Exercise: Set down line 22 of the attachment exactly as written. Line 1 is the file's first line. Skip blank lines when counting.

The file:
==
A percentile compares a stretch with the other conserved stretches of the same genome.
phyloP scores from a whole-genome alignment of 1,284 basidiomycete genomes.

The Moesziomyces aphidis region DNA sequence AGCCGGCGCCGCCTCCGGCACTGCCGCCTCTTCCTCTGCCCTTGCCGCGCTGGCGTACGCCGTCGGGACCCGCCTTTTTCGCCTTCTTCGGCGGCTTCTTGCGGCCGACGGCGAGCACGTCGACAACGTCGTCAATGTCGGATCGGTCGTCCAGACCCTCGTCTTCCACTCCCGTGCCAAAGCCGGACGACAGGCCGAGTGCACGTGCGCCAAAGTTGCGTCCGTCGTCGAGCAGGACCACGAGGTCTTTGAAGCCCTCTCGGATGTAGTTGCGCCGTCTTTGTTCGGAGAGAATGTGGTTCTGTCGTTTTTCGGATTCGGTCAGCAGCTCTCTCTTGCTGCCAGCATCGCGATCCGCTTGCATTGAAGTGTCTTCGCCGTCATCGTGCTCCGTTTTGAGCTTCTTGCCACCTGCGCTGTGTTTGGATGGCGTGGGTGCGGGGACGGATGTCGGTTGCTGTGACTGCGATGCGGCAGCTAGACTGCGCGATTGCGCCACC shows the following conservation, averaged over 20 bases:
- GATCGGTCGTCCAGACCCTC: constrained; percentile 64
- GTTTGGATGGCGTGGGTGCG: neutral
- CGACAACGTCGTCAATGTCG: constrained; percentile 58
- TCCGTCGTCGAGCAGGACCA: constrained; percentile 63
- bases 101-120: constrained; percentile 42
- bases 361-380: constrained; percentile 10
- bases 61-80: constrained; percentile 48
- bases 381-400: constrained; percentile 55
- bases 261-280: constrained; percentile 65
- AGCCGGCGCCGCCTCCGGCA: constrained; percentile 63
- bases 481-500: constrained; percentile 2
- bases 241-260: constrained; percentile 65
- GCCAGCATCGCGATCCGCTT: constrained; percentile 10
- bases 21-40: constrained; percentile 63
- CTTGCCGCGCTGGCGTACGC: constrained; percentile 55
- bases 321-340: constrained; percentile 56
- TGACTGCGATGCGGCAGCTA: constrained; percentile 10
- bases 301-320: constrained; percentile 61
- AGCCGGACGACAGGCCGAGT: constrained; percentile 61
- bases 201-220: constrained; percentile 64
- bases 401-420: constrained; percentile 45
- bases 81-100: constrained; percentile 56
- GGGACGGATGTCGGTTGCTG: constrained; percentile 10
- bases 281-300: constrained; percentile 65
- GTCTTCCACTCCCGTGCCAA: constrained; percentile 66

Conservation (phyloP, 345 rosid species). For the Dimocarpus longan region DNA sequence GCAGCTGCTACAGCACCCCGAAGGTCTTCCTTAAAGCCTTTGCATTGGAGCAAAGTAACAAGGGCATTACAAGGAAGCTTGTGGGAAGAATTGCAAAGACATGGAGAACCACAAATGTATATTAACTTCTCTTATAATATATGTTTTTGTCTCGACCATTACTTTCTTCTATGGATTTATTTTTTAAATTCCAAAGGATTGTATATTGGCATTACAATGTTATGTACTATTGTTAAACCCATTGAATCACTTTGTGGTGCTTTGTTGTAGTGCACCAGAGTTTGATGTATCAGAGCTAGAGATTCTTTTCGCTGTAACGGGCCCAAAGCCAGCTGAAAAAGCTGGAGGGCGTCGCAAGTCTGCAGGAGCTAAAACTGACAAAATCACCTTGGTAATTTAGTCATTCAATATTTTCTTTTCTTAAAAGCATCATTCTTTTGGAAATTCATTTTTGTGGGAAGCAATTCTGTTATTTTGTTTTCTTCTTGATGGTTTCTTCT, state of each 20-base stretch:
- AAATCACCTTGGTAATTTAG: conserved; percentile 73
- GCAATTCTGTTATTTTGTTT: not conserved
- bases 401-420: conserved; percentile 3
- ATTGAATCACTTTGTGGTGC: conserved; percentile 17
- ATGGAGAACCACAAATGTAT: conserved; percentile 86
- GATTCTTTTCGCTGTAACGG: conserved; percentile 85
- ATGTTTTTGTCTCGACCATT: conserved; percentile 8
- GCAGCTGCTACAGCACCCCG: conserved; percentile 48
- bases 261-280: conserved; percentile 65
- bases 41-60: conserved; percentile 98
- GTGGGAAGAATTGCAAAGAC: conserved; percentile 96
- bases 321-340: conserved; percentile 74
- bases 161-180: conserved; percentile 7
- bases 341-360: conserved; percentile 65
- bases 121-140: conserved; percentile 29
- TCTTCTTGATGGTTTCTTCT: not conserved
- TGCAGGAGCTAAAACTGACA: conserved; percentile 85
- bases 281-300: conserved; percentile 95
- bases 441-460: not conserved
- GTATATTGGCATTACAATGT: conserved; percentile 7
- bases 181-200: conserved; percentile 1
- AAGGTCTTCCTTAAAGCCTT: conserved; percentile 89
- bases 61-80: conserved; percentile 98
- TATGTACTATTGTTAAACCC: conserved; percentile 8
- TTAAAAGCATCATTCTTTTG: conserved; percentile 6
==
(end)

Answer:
- AGCCGGACGACAGGCCGAGT: constrained; percentile 61